US State Secretary Antony Blinken said in a tweet Tuesday he was "appalled" by the missile attack close to the Babyn Yar Holocaust memorial in Kyiv.

"We are appalled by reports that Russian bombs have struck near the memorial site of Babyn Yar, killing more people where tens of thousands of Jews were massacred in the Holocaust. We condemn this brutal war against Ukraine," he wrote.

The Holocaust memorial site was hit by a missile, Ukrainian authorities said Tuesday.

"Putin seeks to distort and manipulate the Holocaust to justify an illegal invasion of a sovereign democratic country is utterly abhorrent," said Natan Sharansky, advisory board chair of the site. He added it was "symbolic" that the attack happened where an estimated 70,000 to 100,000 people were shot by the Nazis.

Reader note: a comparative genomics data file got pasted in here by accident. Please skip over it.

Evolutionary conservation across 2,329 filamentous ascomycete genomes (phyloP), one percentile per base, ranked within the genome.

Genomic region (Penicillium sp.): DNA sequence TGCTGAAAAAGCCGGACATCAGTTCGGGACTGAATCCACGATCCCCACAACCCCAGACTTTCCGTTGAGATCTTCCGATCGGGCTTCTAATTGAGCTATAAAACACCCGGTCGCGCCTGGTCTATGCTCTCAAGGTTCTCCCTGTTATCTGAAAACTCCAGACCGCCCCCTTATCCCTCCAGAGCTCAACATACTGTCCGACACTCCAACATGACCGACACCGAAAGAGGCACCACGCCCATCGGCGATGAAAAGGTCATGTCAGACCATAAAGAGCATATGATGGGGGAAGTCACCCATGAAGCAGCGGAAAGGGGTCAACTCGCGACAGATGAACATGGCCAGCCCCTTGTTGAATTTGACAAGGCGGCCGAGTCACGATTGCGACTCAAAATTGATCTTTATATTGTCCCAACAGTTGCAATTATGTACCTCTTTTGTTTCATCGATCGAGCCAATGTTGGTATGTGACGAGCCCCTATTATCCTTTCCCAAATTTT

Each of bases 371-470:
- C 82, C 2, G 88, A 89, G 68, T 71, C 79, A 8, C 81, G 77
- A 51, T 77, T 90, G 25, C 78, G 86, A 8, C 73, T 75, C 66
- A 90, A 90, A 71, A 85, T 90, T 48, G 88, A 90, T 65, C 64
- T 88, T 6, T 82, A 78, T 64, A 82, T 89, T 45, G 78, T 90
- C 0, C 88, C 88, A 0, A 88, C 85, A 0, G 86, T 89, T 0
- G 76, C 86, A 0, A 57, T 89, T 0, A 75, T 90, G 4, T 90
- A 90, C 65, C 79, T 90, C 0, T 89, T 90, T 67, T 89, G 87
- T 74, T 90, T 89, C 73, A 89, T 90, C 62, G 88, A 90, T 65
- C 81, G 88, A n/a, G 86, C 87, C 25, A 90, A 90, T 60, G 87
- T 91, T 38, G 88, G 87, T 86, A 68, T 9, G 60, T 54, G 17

12:29 a.m. ET, March 2, 2022

It's 7:30 a.m. in Kyiv. Here's the latest on Russia's invasion of Ukraine

Nearly a week since Russia began its invasion, President Vladimir Putin’s troops have occupied several of Ukraine’s border regions and are stepping up attacks on Kyiv.

Here's what you need to know:

  • Biden's address: US President Joe Biden condemned Russia's invasion in his State of the Union address Tuesday night, saying the US would close its airspace to Russian aircraft and launch an investigation into Russian oligarchs. But he reiterated the US would not deploy troops to Ukraine.
  • Kyiv battered: The Ukrainian capital came under rocket fire on Tuesday, with a Holocaust memorial and a maternity clinic hit hours after the Russian military warned of "high-precision strikes" and told civilians nearby to flee. Rockets also took out broadcasting hardware, raising fears that Russia is attempting to knock out the city's communications infrastructure.